Inbound marketing is getting lots of buzz lately—Hubspot reported that 27 percent of marketers say they will leverage it for the first time in 2022. But what is the difference between inbound and outbound marketing? Can they work in tandem, or is one more effective?
In this article, we’ll explore the strengths of each marketing approach and when it’s best to prioritize one over the other. First, let’s define these marketing strategies.
Inbound and outbound marketing approaches are similar to how we build professional networks. In the "old days," before we could connect with just about anyone via our smartphone, we met other professionals by putting ourselves out there, attending networking events, and meeting a wide range of people who may (or may not) result in fruitful connections.
Outbound marketing reflects this approach, relying on more traditional forms of marketing to reach potential audiences. Also known as “interruption” marketing, outbound marketing gets in front of as many potential customers as possible through radio, TV, and pop-up ads; direct mail promotionals; mass emailing; and even cold calling.
These days, we have more options for building professional connections. We can carefully construct and post a profile on LinkedIn or other professional sites and see who engages with us. We can also find like-minded individuals through social media or online networking opportunities.
Similarly, inbound marketing uses the strength of its content, such as blogs or newsletters, to attract a smaller—but potentially more interested—audience. Companies who use inbound marketing understand their audience and provide content that adds value to their lives. This approach is built on trust, and can often result in more loyal customers.
And, for new or growing businesses, inbound marketing is worth particular attention. Here’s why:
Targeting Your Audience
One important difference between inbound and outbound marketing involves how much time is taken to identify and understand target audiences. Companies that use inbound marketing effectively have taken the time to understand both their current customers and potential new ones. They have developed customer personas, exploring everything from demographic information like family status, age, and education level to psychographics like values, interests, and lifestyles.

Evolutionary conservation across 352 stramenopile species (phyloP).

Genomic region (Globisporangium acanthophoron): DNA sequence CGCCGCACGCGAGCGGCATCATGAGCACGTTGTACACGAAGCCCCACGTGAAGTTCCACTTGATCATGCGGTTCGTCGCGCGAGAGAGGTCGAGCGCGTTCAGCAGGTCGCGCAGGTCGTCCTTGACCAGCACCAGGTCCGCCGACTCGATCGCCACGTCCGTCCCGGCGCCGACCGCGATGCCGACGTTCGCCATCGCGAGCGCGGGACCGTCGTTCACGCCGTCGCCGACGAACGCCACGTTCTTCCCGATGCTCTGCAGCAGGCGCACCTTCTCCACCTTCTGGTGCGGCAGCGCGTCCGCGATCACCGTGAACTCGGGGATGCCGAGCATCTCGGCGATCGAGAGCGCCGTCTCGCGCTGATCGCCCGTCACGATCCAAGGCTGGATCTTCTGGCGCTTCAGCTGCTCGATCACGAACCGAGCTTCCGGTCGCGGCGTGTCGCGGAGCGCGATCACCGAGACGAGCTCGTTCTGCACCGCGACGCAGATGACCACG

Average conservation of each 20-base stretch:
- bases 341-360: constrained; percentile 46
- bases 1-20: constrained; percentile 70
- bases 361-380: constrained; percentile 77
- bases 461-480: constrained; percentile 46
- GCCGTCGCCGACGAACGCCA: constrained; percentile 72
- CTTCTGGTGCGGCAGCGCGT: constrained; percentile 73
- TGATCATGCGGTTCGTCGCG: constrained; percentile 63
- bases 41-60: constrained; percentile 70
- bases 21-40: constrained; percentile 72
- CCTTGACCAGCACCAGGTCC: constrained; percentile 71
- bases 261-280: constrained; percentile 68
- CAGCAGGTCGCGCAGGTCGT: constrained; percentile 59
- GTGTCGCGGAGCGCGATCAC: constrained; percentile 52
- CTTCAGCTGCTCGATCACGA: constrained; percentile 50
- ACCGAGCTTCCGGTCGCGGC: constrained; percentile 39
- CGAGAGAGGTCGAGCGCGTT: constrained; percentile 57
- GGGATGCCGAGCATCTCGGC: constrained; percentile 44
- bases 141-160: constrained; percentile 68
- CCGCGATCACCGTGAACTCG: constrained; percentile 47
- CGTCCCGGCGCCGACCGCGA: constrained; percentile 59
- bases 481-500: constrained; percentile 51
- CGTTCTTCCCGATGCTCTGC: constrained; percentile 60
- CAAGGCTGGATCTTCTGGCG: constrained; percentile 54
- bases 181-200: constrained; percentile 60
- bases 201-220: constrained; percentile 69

Armed with this knowledge, they create content that is tailored to their target audiences and designed to add value. This is quality content presented in a variety of forms, including podcasts, newsletters, videos, e-books, etc. Ideally, the content is shared via email and social media and links back to the company’s website.
Even though inbound marketing has been around since 2005, it continues to evolve with new technology. Website content, for example, can take advantage of search engine optimization (SEO) copywriting to help potential customers find you. Businesses can also personalize emails to optimize their efforts to target specific audiences.
With holistic planning, companies can use inbound marketing to reach customers at any point on their journey, whether they’re just learning about your brand or have become return customers. Here’s an excellent explanation from Hubspot about how inbound marketing can be used to attract, engage, and delight audiences.
Finding the Right Fit
Much like networking at events or professional gatherings, there is something to be said for old-fashioned outbound marketing. As this article points out, outbound marketing can be effective in reaching people who weren’t already looking for a company’s product or service. If done repeatedly and through different platforms, brand awareness can increase.
But as consumers become more savvy, they lose patience for such interruptions. We block advertisements, click the X on the pop-up ads, and delete the mass emails. Buying email lists is often prohibited these days, and regulations against automated emails have been enacted in the U.S. and Europe. Ideally, companies have the resources and bandwidth to utilize both inbound and outbound marketing strategies.
Whether you want to add some inbound strategy to your outbound marketing efforts or you’re ready to focus on target audiences, we can help. From developing buyer personas and content strategy to strengthening email personalization and social media reach, our team of experts know how to engage current and potential customers. Learn more about our services, such as HubSpot onboarding and inbound marketing copywriting